I've been using one for a couple years; pricey but it does work well. I had one quit working (replaced by warranty). I wish it had good reports, and I don't really care for Airport Utility... I've got MRTG [] running on a server to query it... my ISP has been performing pretty badly; I'd like to see how bad; this article inspired me :)

      I'm gonna try and get hourly/daily/monthly totals and identify which port is which tonight... then get some absurdly popular .torrent, and see how bandwidth performs over a
  • I use a Buffalo WZR-HP-G300NH. I run OpenWRT on it, but IIRC DD-WRT is actually officially supported for it--though when I bought the router it was missing features. It has a fast CPU, plenty of RAM, plenty of flash, and GigE.

    It lacks 5GHz 802.11n, though. There might be something new in the same line that has it, though, I guess.
  • Not a answer to your question per se, but I ran into a very similar problem when I moved to a new apartment 2 years ago. Rather than upgrade everything to 802.11n (and suffer the whole issue of too many wireless cooks in the pot as everyone now has their own access point) I got two Homeplug v2 adapters and moved my router to my office. Cable modem connects to my coax, which is then plugged into a Homeplug. The 2nd Homeplug then goes to the WAN interface on my house router. Works like a charm and I can still

  • I asked this question awhile ago and after doing a bunch of research I've decided to wait for the ASUS RT-N66U which should be coming out in the next few weeks. Its gigabit with 802.11N dual channel and two USB ports. It has a 600Mhz Broadcom chip and 256M of RAM. While googling around for it I've seen a couple of references in Tomato and OpenWRT to them adding code for it so I assume it will be supported, most other ASUS routers are.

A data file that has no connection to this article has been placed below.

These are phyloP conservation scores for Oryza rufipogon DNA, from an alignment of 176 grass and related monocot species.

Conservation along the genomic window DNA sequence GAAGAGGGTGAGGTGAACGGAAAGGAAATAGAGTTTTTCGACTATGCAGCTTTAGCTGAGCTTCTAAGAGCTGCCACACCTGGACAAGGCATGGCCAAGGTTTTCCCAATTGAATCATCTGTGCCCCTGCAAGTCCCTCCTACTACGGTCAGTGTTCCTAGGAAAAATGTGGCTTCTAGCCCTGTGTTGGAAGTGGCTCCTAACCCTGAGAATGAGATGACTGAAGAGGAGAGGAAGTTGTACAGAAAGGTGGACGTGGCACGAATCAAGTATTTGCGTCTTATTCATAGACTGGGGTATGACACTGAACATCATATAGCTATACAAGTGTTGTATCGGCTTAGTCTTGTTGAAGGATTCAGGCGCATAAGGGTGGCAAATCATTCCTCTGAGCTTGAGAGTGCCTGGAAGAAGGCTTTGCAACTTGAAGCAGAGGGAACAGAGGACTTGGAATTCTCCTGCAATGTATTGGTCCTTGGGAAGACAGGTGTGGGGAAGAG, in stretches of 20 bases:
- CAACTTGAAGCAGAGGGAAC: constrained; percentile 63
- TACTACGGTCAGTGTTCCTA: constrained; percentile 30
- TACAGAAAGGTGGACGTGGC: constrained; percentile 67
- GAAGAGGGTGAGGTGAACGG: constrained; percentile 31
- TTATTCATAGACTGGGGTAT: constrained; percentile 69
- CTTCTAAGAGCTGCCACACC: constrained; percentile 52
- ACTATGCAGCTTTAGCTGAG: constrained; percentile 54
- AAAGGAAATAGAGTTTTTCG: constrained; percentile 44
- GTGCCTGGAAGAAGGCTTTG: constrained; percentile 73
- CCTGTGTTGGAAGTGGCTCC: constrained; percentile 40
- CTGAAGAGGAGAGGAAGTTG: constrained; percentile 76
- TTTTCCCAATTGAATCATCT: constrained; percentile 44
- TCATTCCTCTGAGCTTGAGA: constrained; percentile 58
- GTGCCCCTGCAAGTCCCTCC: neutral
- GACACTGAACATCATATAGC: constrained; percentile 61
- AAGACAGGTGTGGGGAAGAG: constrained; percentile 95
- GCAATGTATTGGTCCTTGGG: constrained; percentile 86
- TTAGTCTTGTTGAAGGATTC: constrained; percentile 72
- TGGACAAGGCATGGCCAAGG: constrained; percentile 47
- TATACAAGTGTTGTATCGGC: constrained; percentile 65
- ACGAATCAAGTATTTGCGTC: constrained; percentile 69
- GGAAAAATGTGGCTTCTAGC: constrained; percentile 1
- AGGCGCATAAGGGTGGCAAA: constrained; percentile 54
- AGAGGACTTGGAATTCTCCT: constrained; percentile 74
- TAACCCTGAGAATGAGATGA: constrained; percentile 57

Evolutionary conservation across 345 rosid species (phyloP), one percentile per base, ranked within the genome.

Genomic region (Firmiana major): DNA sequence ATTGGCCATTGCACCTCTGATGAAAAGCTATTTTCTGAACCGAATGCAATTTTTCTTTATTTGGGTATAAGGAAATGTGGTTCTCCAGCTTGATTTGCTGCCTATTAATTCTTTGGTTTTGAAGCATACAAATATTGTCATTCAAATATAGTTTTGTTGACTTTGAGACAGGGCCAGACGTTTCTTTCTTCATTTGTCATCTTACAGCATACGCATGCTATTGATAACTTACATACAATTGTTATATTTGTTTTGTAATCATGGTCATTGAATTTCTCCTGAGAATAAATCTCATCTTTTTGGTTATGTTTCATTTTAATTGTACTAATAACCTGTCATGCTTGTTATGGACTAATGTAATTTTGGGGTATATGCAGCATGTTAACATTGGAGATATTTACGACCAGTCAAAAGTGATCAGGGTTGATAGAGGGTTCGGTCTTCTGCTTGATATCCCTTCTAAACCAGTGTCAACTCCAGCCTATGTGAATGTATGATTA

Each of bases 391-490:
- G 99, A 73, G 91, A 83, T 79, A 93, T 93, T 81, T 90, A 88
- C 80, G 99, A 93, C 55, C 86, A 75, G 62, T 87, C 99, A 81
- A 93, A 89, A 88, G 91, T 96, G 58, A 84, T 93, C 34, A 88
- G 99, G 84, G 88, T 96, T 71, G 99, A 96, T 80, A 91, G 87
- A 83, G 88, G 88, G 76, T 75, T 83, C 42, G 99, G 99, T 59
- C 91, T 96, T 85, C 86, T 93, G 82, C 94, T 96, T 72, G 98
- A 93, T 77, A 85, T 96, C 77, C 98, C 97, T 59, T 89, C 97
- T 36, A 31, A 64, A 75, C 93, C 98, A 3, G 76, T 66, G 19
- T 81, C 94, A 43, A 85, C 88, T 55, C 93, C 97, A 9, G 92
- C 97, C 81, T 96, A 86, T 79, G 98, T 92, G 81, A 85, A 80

• A little off-topic, but...

    If you have a WRT54G (the original, stackable version), and/or a BEFSR41 (same case style, no wireless), get a fan like an old 486 or socket 5/socket 7 Pentium heatsink fan, and 4 plastic motherboard standoffs.

    The part of the standoffs that stick up through a motherboard are the part that'll go into the fan's screw holes.

    The other end of the standoffs has a broad flange and a part below that that hooks into the mounting holes on the case.

    Saw off that part under the flange, leaving

  • - It uses its own version of dd-wrt, but you can just use the regular one.

    Good things: the work they did over the original dd-wrt, usb port, torrent out of box, etc.

    Bad things: no 5gz, ethernet is 100mpbs.

The absence of labels [in ECL] is probably a good thing. -- T. Cheatham